Hailstorms hit, but insurance cost will be low
Queensland residents, business owners and farmers suffered damage from huge hailstones as storms raged across the state last week – but the insurance bill will be relatively low.
The Bureau of Meteorology says South Burnett and other areas in the state’s southeast bore the brunt of three severe storms, two of them super-cells. Two tornadoes were also seen.
Roofs were torn from homes and crops were destroyed as winds reached 144kph and hailstones the size of tennis balls fell, according to local reports.
But a spokesman for the Insurance Council of Australia told insuranceNEWS.com.au a catastrophe will not be declared.
“There are fewer than 1000 claims, including home and motor,” the spokesman said. “The storms were bad, but the areas worst hit are very sparsely populated.”
ICA outlines cat process as cyclone season looms
The looming bushfire season has brought together insurers, firefighters and weather experts to achieve greater understanding of the industry’s catastrophe response mechanisms.
A disaster season briefing hoisted by the Insurance Council of Australia (ICA) in Sydney last week included a preview of the tropical cyclone season, which starts next month, from Bureau of Meteorology Senior Climatologist Agata Imielska.
Rural Fire Service NSW Deputy Commissioner Rob Rogers previewed plans to respond to the fire season, which include contracting several large air tankers.
“We have to accept the fact what we think the fire season will be like and what (we) end up with is not necessarily the same thing,” Mr Rogers told the briefing.
“We are concerned about the fire season.”
ICA GM Policy Risk and Disaster Karl Sullivan gave an overview of the peak body’s response process after natural catastrophes are declared.
It starts by activating the industry’s catastrophe task-force, followed by deploying staff to impact areas and recovery centres, collating claims reporting by insurers and tracking claims closures.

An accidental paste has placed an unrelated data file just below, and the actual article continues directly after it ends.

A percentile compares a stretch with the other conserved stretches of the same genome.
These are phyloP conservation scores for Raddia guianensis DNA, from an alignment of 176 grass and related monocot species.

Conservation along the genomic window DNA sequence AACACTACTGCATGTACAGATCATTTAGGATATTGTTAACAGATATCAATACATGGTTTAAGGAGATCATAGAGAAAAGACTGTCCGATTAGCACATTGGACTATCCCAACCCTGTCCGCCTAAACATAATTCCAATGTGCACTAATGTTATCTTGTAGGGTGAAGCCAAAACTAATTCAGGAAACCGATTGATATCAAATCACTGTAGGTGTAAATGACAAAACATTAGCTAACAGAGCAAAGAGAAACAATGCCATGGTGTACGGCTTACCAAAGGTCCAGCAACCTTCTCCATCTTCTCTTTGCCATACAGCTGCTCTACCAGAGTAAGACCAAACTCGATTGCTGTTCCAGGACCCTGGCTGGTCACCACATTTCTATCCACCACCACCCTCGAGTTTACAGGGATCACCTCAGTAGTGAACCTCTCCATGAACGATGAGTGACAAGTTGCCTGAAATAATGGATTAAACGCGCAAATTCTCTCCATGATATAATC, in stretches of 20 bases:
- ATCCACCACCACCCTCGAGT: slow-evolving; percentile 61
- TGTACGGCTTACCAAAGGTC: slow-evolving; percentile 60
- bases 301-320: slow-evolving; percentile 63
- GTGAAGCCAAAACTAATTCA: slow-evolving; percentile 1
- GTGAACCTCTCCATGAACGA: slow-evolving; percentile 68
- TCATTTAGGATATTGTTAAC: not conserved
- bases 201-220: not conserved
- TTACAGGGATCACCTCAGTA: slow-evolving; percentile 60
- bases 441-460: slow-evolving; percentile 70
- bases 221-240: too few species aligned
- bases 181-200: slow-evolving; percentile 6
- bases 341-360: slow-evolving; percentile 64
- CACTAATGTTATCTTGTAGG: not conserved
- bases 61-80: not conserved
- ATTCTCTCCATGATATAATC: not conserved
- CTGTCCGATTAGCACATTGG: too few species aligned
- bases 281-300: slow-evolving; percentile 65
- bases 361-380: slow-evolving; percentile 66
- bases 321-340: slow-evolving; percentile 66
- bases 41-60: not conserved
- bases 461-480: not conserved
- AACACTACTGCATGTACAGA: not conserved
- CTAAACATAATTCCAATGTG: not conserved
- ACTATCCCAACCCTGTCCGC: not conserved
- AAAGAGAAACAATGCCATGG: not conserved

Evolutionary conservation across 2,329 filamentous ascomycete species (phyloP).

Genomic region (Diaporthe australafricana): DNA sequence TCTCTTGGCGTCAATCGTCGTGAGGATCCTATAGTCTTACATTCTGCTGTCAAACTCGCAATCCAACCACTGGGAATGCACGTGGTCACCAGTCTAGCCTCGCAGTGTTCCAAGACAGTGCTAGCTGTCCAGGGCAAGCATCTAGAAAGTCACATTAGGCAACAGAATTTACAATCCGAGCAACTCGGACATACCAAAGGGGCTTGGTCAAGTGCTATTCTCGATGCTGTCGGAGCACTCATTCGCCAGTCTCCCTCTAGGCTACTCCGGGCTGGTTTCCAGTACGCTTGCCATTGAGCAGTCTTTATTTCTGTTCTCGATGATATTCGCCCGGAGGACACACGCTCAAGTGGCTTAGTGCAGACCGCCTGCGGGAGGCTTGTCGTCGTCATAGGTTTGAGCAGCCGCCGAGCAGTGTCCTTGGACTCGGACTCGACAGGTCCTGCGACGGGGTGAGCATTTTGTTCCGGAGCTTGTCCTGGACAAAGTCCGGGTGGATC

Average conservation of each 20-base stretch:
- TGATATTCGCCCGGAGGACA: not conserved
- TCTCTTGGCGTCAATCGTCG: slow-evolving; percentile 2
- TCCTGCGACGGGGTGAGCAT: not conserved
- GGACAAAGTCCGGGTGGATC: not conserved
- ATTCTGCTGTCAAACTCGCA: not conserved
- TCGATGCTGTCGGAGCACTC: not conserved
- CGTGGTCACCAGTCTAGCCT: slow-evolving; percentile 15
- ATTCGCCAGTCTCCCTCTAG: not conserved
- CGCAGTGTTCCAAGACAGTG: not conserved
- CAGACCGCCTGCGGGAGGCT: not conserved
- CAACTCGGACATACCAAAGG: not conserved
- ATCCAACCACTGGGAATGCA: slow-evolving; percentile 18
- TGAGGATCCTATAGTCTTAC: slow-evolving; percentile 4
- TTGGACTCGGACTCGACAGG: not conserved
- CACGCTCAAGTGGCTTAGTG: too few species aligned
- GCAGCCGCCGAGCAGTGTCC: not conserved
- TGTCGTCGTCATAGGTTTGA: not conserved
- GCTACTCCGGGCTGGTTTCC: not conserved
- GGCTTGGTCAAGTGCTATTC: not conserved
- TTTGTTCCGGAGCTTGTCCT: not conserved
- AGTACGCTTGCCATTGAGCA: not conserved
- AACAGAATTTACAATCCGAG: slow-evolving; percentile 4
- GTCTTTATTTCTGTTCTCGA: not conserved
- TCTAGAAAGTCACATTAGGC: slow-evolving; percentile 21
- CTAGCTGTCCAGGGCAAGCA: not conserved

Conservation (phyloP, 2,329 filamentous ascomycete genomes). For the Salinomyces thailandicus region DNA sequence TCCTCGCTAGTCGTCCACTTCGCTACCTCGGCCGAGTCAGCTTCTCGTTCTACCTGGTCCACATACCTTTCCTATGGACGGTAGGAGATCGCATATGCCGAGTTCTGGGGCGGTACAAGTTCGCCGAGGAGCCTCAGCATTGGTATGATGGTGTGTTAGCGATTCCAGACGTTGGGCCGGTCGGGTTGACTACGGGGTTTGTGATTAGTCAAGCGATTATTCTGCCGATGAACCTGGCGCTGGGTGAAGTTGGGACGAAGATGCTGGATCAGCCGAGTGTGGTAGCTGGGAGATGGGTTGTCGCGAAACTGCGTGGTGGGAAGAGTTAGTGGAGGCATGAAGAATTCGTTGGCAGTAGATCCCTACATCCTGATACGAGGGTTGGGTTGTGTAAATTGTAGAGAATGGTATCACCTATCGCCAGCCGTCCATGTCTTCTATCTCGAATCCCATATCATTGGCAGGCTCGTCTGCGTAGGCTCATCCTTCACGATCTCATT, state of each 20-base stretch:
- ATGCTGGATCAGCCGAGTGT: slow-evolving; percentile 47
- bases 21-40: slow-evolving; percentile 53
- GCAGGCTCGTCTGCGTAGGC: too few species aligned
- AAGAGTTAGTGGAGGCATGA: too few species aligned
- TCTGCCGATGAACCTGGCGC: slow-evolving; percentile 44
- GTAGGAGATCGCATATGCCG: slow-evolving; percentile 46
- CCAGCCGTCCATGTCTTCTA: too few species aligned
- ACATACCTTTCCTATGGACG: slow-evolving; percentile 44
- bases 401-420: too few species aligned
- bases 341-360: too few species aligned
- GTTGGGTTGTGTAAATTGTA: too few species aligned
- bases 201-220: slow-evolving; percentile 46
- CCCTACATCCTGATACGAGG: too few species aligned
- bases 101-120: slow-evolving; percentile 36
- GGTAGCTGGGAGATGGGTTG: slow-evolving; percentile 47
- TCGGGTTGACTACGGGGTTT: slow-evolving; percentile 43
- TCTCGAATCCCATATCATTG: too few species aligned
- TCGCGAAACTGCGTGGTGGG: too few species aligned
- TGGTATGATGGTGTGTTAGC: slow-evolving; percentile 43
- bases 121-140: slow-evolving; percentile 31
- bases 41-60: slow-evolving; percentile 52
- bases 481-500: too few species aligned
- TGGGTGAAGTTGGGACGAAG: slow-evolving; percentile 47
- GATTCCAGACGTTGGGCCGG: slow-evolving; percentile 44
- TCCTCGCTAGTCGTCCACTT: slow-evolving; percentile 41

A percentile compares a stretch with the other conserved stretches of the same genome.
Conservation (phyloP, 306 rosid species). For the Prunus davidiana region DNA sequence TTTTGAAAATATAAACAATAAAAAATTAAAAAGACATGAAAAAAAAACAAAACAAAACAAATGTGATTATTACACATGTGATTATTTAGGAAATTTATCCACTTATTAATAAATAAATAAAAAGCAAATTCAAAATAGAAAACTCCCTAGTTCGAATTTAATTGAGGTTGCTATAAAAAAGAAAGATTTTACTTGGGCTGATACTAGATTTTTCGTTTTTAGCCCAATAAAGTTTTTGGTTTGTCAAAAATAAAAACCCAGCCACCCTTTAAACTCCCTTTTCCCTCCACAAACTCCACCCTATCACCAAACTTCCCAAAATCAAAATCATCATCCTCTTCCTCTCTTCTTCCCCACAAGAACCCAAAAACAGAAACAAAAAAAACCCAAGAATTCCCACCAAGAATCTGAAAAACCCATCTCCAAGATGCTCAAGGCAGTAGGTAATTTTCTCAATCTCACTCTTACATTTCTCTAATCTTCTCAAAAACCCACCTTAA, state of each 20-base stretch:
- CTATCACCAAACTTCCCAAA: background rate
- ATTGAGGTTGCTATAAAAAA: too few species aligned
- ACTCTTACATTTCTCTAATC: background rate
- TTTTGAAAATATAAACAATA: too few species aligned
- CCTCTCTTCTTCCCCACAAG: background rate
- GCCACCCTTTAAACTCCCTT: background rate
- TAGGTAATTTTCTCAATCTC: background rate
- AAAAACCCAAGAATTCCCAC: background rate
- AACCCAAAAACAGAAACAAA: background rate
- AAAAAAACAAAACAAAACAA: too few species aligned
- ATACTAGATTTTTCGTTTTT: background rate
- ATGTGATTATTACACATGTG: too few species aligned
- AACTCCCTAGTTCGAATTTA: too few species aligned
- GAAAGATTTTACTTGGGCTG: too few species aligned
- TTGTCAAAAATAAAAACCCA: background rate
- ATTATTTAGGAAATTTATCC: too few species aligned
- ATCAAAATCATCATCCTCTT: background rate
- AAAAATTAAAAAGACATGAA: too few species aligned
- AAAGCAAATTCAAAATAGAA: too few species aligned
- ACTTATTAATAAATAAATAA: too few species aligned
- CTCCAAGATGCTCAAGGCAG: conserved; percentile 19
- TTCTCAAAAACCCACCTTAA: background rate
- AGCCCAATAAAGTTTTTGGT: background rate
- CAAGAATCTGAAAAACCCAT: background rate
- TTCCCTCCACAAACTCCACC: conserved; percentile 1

El Nino a 70% certainty: BOM
The risk of heatwaves and bushfire weather in southern Australia has increased, with the Bureau of Meteorology issuing an El Nino alert.
It means there is about a 70% chance of an El Nino developing this year – about triple the normal likelihood. And Indian Ocean conditions may reinforce the impact: in the west, a positive Indian Ocean Dipole (IOD) may have started.
“When combined, these two events in spring increase the possibility of a dry and warm end to the year,” the bureau says.
The events can make weather conditions more extreme in the south, but reduce the risk of cyclone activity in the north.
The tropical Pacific Ocean has warmed in recent weeks due to weakening trade winds, and models suggest further warming.
Four of eight models predict El Nino thresholds will likely be exceeded in coming months, with another two falling just short.
The bureau has had an El Nino watch in place since the middle of the year.
A positive IOD occurs when there are warmer surface temperatures in the west than the east, leading to weather system path changes. It can have a significant impact on agriculture, because events generally coincide with the winter crop-growing season.
The bureau says models suggest positive IOD values are likely to continue through spring, before returning to neutral values late next month or December.